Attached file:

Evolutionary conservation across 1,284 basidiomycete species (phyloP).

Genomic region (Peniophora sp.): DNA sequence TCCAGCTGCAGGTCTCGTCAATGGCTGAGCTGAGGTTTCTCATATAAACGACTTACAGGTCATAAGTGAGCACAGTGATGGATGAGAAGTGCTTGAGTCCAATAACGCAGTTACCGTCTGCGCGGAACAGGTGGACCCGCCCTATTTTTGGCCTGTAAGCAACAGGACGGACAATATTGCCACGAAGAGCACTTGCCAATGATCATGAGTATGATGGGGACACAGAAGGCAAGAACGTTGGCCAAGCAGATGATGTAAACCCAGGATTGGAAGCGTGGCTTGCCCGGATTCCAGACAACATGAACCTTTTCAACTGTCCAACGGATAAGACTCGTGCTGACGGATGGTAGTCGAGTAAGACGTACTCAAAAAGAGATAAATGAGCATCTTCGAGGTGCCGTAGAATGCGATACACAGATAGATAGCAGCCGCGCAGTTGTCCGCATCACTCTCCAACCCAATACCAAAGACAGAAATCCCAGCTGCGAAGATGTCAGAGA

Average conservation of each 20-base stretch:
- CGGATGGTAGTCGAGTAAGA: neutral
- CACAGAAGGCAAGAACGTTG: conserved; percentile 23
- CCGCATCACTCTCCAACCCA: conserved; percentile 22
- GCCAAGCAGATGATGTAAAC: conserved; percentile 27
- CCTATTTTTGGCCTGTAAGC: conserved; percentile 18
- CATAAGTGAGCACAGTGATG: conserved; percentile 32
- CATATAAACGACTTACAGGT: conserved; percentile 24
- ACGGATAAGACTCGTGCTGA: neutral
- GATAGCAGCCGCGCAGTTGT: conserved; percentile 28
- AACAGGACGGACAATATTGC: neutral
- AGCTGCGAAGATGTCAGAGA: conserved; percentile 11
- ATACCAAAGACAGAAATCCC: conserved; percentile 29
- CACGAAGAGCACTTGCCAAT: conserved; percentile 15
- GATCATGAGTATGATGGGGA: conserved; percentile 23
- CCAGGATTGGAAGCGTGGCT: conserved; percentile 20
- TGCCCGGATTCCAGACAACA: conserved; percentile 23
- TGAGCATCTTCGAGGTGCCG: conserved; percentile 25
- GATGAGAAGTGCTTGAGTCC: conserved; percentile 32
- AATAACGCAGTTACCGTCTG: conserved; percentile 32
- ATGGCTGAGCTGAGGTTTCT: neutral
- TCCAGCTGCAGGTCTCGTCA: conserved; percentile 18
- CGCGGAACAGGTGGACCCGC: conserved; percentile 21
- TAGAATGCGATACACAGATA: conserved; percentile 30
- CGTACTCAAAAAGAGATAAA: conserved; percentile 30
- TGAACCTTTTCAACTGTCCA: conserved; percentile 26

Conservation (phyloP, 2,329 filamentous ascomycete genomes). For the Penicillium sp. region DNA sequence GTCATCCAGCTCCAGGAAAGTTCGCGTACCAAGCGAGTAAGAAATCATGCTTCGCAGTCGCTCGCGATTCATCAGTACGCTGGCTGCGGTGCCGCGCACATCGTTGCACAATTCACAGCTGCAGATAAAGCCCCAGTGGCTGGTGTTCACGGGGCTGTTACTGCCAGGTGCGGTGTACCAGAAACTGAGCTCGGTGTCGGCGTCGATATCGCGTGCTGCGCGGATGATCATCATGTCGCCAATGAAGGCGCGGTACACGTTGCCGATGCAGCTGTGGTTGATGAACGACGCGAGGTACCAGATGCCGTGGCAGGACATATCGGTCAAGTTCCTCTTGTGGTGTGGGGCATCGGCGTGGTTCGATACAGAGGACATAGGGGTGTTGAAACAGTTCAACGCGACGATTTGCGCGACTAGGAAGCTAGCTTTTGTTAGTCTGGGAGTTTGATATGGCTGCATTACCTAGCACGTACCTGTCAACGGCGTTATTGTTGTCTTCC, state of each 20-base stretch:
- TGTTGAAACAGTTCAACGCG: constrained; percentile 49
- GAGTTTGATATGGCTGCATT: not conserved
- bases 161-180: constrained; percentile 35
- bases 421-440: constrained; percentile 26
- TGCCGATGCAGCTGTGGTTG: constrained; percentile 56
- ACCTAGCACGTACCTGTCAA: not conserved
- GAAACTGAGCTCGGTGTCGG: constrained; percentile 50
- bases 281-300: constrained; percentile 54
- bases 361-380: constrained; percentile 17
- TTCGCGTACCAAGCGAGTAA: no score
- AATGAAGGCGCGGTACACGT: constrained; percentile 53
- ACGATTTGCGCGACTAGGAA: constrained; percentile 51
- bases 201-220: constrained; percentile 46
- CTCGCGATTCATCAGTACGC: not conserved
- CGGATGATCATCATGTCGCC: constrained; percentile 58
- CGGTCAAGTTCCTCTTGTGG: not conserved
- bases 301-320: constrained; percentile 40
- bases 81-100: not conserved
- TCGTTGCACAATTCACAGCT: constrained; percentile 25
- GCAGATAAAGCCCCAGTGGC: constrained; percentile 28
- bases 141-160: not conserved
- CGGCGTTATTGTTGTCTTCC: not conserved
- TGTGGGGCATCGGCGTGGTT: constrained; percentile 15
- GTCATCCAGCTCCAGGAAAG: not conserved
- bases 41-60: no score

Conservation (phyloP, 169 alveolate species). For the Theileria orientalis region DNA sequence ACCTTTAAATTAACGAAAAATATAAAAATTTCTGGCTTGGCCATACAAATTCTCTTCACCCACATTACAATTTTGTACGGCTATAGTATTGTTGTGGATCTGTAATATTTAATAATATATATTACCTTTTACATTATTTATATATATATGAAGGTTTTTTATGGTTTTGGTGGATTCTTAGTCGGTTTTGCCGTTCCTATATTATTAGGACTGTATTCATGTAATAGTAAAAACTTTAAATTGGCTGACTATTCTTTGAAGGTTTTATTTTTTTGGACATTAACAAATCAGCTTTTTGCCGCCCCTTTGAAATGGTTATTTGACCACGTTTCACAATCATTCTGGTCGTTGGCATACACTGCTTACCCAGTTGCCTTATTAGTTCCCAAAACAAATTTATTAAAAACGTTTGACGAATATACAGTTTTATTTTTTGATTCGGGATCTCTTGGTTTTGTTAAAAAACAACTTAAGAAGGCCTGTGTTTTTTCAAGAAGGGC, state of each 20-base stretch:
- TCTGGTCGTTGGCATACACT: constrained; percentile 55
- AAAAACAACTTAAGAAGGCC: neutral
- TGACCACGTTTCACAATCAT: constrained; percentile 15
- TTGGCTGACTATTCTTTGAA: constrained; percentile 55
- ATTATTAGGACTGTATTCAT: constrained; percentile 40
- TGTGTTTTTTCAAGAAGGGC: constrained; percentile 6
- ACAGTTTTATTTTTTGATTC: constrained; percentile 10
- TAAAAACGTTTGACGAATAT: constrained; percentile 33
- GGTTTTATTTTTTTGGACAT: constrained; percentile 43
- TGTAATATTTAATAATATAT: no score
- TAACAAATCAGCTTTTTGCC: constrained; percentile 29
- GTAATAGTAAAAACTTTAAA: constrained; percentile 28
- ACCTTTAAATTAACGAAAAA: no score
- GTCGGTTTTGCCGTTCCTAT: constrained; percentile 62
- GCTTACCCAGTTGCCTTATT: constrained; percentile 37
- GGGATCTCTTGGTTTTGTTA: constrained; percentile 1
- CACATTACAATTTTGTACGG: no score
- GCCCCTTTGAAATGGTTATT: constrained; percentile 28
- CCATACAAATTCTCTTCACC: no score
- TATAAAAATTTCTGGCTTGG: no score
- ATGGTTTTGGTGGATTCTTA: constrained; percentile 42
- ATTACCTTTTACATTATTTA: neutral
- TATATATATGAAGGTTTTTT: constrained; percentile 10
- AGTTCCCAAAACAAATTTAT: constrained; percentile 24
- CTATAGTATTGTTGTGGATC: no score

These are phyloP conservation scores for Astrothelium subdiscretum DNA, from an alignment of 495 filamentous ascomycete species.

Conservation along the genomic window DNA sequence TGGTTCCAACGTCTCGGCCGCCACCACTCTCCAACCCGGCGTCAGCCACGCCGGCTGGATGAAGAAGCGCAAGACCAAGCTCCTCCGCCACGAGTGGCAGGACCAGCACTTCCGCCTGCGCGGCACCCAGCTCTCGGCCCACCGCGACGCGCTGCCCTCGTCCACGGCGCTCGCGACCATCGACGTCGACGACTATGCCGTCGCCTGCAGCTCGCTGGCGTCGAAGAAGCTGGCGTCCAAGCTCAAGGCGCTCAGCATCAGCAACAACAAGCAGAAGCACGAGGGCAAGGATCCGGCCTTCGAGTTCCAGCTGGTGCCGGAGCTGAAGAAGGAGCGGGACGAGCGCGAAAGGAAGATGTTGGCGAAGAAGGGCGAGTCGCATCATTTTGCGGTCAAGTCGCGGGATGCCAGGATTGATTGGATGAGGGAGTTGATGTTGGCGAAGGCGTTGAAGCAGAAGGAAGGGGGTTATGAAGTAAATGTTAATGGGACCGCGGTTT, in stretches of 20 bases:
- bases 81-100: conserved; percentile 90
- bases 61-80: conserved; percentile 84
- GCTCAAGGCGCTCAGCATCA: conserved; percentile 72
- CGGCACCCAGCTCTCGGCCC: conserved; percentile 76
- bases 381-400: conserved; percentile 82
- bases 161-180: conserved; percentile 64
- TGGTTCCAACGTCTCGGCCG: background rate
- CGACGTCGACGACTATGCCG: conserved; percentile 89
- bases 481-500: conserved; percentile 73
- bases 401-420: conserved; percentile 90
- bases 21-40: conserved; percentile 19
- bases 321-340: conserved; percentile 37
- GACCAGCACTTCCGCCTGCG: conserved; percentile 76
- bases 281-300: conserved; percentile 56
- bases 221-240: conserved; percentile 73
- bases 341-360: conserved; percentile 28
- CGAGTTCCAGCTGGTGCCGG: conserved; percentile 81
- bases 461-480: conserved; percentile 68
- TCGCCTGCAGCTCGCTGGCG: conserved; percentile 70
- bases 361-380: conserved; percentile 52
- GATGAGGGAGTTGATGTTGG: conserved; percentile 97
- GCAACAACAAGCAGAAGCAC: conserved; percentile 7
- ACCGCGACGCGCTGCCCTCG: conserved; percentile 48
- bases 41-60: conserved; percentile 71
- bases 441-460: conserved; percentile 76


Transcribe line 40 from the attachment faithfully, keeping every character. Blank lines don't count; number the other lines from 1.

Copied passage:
- AATGAAGGCGCGGTACACGT: constrained; percentile 53